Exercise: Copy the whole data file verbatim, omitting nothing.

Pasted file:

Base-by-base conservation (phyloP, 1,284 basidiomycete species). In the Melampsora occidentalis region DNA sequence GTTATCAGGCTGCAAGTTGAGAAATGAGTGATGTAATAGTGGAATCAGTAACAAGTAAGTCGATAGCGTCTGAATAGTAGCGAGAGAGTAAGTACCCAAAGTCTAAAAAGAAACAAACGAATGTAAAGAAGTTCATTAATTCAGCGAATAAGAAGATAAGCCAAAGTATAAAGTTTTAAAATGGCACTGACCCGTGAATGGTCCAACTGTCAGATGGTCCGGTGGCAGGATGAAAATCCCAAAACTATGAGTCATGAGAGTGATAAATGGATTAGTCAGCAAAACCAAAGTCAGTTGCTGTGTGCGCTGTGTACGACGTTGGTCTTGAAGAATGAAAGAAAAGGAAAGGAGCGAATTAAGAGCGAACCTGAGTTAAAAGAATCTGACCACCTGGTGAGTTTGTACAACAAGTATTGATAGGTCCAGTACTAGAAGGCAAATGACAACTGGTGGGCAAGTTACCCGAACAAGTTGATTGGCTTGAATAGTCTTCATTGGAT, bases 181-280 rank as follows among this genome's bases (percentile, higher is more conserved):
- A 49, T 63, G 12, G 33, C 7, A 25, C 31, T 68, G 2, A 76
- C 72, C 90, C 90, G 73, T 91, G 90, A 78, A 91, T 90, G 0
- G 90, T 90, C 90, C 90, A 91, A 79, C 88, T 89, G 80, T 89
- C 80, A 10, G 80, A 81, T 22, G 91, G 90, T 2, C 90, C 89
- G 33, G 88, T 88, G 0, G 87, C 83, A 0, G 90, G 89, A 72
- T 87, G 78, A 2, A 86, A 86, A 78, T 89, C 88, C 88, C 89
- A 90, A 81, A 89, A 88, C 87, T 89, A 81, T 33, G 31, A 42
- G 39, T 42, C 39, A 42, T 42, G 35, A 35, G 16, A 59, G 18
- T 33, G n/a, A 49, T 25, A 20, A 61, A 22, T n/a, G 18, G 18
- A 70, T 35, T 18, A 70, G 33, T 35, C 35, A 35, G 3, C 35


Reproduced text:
Base-by-base conservation (phyloP, 1,284 basidiomycete species). In the Melampsora occidentalis region DNA sequence GTTATCAGGCTGCAAGTTGAGAAATGAGTGATGTAATAGTGGAATCAGTAACAAGTAAGTCGATAGCGTCTGAATAGTAGCGAGAGAGTAAGTACCCAAAGTCTAAAAAGAAACAAACGAATGTAAAGAAGTTCATTAATTCAGCGAATAAGAAGATAAGCCAAAGTATAAAGTTTTAAAATGGCACTGACCCGTGAATGGTCCAACTGTCAGATGGTCCGGTGGCAGGATGAAAATCCCAAAACTATGAGTCATGAGAGTGATAAATGGATTAGTCAGCAAAACCAAAGTCAGTTGCTGTGTGCGCTGTGTACGACGTTGGTCTTGAAGAATGAAAGAAAAGGAAAGGAGCGAATTAAGAGCGAACCTGAGTTAAAAGAATCTGACCACCTGGTGAGTTTGTACAACAAGTATTGATAGGTCCAGTACTAGAAGGCAAATGACAACTGGTGGGCAAGTTACCCGAACAAGTTGATTGGCTTGAATAGTCTTCATTGGAT, bases 181-280 rank as follows among this genome's bases (percentile, higher is more conserved):
- A 49, T 63, G 12, G 33, C 7, A 25, C 31, T 68, G 2, A 76
- C 72, C 90, C 90, G 73, T 91, G 90, A 78, A 91, T 90, G 0
- G 90, T 90, C 90, C 90, A 91, A 79, C 88, T 89, G 80, T 89
- C 80, A 10, G 80, A 81, T 22, G 91, G 90, T 2, C 90, C 89
- G 33, G 88, T 88, G 0, G 87, C 83, A 0, G 90, G 89, A 72
- T 87, G 78, A 2, A 86, A 86, A 78, T 89, C 88, C 88, C 89
- A 90, A 81, A 89, A 88, C 87, T 89, A 81, T 33, G 31, A 42
- G 39, T 42, C 39, A 42, T 42, G 35, A 35, G 16, A 59, G 18
- T 33, G n/a, A 49, T 25, A 20, A 61, A 22, T n/a, G 18, G 18
- A 70, T 35, T 18, A 70, G 33, T 35, C 35, A 35, G 3, C 35